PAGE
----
The reality-based film, which opened the presentation, chronicles four high school friends through their graduation day and the festivities that followed. After a night of heavy drinking, viewers see (footage shot by one of the students) the four friends pile into a car to drive home, all with blood alcohol levels estimated to be around .24 - a level three times the legal limit for someone over 21. Within minutes, amid drunken laughter, the driver carelessly runs a red light and crashes, killing himself and one passenger.
Upon reflecting on the incident in the film, a surviving passenger claimed that that night - the partying, the shocking amount of alcohol consumed, and even driving under the influence - was not much different than the way she spent most weekends. At times difficult to watch, the film acts as a frightening wakeup call for parents and students alike - an accurate portrayal of the shocking reality of a significant portion of high school students across the country, and the tragedy that can come of that reality.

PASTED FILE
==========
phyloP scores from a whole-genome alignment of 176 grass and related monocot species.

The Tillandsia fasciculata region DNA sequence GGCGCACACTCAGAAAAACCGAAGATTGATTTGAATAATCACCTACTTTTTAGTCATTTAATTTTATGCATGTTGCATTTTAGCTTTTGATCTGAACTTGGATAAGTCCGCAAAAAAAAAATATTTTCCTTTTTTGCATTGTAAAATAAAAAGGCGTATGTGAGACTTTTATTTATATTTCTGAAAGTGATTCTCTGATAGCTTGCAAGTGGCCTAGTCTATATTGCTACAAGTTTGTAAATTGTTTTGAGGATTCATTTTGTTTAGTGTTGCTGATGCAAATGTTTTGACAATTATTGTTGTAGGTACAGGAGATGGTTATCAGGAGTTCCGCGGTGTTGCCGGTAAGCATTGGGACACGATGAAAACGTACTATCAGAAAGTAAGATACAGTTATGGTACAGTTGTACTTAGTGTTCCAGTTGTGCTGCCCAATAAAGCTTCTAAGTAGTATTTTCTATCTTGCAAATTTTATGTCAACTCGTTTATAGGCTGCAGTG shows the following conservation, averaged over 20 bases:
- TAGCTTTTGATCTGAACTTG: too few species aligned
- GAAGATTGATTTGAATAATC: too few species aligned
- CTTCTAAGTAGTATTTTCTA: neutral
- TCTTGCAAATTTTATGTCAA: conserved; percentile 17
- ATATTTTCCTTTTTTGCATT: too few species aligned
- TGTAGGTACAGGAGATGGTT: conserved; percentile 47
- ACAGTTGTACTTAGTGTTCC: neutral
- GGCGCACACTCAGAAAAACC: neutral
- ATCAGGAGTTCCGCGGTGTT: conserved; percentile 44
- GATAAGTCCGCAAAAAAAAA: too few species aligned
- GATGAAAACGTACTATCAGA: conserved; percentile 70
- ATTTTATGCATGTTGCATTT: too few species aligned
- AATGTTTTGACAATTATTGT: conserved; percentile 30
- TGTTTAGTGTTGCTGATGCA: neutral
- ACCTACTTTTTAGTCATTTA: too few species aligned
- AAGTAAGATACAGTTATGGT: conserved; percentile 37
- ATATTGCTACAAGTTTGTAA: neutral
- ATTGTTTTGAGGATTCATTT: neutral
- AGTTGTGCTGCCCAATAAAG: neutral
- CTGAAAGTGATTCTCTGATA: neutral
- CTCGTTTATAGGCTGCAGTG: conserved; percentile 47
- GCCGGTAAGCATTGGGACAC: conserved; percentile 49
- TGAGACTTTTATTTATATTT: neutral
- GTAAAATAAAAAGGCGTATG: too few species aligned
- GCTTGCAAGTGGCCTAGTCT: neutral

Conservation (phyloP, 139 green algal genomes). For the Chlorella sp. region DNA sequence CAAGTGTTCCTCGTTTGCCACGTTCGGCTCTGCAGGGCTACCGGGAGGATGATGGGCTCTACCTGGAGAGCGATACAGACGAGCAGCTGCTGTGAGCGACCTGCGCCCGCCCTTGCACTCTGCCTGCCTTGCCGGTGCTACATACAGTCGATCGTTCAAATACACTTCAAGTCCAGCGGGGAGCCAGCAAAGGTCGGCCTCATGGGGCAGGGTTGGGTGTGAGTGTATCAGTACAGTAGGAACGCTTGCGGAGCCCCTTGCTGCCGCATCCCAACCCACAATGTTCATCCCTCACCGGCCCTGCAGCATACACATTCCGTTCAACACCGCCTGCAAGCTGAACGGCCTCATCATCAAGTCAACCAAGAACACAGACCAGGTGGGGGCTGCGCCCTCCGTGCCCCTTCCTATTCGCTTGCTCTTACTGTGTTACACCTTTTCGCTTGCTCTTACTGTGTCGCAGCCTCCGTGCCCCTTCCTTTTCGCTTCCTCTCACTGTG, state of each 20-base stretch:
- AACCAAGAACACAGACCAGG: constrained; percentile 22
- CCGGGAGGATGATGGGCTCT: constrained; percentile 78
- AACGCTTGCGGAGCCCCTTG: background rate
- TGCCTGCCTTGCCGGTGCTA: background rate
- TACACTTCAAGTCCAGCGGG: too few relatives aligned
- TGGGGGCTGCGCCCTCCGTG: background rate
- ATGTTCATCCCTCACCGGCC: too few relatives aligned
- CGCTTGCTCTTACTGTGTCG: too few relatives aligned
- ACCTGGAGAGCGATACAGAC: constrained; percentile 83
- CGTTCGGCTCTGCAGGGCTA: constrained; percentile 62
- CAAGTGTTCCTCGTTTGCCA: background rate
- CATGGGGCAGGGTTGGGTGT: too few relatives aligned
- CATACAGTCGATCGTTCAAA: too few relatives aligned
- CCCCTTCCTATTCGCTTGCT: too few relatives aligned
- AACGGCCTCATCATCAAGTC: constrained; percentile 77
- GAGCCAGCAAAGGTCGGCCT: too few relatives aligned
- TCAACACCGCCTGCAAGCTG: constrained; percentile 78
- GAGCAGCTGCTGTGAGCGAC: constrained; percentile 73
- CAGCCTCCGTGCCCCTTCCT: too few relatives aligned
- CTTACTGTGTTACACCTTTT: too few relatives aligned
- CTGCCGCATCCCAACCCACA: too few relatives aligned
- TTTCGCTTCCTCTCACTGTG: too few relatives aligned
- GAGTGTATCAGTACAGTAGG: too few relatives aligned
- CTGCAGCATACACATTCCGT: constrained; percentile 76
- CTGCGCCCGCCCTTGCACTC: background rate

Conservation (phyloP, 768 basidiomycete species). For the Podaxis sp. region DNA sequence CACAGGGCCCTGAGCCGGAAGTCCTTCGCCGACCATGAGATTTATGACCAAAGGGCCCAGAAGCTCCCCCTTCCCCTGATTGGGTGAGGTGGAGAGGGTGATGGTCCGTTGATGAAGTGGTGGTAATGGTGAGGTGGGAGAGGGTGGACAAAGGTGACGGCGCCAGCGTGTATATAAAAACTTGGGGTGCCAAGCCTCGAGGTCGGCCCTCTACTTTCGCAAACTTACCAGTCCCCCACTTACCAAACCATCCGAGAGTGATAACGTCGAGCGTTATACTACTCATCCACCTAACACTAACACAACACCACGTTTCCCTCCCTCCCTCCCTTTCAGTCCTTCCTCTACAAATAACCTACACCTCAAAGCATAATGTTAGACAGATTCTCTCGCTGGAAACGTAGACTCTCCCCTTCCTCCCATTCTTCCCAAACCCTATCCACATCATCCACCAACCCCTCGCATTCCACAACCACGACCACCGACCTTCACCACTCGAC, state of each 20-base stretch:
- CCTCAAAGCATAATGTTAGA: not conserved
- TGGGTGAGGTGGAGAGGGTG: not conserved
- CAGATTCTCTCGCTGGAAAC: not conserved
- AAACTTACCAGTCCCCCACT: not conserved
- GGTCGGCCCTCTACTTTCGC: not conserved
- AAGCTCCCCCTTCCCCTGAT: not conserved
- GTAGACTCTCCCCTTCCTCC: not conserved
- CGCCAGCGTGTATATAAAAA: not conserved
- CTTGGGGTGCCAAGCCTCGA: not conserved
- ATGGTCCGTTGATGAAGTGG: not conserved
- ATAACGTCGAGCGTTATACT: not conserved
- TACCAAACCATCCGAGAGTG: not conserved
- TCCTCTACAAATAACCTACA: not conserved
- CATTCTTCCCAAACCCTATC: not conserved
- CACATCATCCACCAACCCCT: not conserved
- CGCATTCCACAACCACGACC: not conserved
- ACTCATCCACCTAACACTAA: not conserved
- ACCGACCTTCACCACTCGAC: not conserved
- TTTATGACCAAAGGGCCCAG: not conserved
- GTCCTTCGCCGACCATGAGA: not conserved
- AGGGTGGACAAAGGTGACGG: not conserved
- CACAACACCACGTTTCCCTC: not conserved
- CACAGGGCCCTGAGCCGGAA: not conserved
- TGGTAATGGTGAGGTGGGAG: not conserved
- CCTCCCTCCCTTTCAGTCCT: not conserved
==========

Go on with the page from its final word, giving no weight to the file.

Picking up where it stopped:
Following the film, Chaplain Walter recounted a recent experience with a drunken driving accident that killed a Danville teen two summers ago. Though the exact circumstances that preceded the accident are still fairly vague, it is clear that the teen was present at a party beforehand, and that alcohol was the accident's primary cause. Unbelievably, Walter revealed that just one month following the tragedy, the same group of kids who presumably partied with the teen were present at another party and just as drunk as (if not drunker than) at the time of the accident.